What really bothers me about this trend is that all discourse, including software engineering, is moving to the Internet in the form of text. I don’t see how that is going to work out well. Video conferencing is still rare and technically difficult. Maybe Twitter has the right idea for text. If you can’t say it in 140 characters, maybe you shouldn’t bother because few people will bother to read it and few of those will undstand. I don’t think the Internet is going to achieve its lofty promises if enabling 2-way communication until it is fast enough and ubiquitous enough to move beyond text.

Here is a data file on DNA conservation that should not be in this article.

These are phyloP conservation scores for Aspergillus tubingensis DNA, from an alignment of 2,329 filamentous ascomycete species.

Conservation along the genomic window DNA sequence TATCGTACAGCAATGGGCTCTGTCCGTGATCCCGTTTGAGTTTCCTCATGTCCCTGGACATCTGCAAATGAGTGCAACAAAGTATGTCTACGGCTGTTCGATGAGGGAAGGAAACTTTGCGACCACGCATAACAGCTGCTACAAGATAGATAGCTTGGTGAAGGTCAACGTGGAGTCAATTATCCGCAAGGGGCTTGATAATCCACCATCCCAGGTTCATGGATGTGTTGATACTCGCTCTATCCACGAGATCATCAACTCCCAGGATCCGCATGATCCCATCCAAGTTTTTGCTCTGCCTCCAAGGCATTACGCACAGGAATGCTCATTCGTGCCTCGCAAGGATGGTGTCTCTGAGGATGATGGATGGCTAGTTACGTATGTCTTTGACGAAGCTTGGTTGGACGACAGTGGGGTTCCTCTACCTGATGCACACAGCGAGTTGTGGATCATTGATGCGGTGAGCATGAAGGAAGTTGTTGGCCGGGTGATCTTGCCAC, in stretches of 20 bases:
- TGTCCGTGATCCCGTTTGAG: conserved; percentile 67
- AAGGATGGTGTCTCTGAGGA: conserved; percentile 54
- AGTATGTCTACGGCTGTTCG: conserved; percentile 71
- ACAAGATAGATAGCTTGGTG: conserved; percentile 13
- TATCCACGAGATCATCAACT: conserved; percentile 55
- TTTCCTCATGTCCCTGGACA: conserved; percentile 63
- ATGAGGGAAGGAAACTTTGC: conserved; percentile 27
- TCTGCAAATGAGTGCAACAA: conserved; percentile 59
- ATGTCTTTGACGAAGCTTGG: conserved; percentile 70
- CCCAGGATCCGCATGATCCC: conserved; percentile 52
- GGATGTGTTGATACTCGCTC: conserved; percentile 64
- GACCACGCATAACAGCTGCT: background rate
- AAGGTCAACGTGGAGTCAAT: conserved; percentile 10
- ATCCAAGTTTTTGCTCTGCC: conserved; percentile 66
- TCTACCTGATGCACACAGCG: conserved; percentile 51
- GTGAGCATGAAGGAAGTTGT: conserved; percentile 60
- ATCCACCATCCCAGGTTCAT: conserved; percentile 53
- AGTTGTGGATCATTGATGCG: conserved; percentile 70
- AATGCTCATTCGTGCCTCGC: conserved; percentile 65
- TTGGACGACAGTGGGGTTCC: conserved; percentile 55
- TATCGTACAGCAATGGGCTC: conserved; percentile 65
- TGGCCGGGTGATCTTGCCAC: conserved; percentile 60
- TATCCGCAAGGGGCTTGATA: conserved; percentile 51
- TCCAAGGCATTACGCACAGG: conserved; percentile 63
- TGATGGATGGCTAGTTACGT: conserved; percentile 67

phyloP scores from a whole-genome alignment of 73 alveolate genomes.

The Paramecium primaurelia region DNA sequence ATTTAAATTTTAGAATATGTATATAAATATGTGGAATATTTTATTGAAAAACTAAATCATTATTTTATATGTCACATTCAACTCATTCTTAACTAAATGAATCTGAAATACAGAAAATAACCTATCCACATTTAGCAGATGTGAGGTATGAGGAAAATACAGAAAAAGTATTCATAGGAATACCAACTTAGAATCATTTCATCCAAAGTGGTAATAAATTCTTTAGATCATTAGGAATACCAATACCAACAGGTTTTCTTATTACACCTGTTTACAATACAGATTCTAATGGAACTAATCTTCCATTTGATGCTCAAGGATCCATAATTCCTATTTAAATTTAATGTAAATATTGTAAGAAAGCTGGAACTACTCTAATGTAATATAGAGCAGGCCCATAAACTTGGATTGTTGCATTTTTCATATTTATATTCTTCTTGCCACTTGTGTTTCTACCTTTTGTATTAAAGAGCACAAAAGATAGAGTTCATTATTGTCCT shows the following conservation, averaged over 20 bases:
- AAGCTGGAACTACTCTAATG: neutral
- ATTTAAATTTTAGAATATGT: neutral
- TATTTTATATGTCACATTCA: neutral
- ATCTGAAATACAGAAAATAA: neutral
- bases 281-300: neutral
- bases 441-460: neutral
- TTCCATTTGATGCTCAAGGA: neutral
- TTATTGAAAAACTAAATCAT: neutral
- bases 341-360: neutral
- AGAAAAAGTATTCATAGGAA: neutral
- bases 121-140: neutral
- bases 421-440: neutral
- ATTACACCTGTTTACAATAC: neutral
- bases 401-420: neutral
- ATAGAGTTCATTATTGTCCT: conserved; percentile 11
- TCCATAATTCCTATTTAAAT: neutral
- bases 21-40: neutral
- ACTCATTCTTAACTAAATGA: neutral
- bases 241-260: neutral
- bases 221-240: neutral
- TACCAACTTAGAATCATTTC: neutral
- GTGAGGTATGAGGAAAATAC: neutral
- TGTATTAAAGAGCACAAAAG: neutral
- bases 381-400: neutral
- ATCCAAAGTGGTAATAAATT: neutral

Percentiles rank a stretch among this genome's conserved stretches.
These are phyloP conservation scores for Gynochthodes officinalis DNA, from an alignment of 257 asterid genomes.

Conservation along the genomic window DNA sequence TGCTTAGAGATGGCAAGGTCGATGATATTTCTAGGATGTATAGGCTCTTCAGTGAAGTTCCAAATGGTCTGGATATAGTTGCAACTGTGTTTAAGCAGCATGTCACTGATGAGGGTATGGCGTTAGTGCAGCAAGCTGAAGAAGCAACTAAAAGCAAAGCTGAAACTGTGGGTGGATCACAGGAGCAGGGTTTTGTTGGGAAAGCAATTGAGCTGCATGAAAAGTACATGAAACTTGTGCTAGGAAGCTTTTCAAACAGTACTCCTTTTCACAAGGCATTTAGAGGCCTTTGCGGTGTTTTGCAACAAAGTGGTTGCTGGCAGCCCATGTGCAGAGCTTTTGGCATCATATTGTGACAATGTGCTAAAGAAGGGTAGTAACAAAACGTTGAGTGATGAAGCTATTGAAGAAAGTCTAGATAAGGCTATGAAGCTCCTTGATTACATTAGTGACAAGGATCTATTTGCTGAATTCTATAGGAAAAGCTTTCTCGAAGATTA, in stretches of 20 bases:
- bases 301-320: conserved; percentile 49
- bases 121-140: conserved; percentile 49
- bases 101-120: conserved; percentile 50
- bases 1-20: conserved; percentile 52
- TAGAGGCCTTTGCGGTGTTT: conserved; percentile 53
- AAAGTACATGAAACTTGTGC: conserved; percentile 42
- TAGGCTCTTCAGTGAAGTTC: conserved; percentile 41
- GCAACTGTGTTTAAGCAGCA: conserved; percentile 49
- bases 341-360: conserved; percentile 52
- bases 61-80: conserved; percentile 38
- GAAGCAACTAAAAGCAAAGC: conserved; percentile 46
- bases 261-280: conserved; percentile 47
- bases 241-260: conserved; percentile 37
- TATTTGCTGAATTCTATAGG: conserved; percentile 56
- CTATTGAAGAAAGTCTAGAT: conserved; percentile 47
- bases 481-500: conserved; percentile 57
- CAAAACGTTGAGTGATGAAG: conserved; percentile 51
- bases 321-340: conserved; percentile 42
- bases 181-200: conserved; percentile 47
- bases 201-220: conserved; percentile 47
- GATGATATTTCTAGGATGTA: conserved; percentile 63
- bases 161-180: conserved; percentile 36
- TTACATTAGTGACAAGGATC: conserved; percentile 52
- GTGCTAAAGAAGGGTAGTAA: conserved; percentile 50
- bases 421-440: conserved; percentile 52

6. Zoe May 7, 2013 at 2:36 am #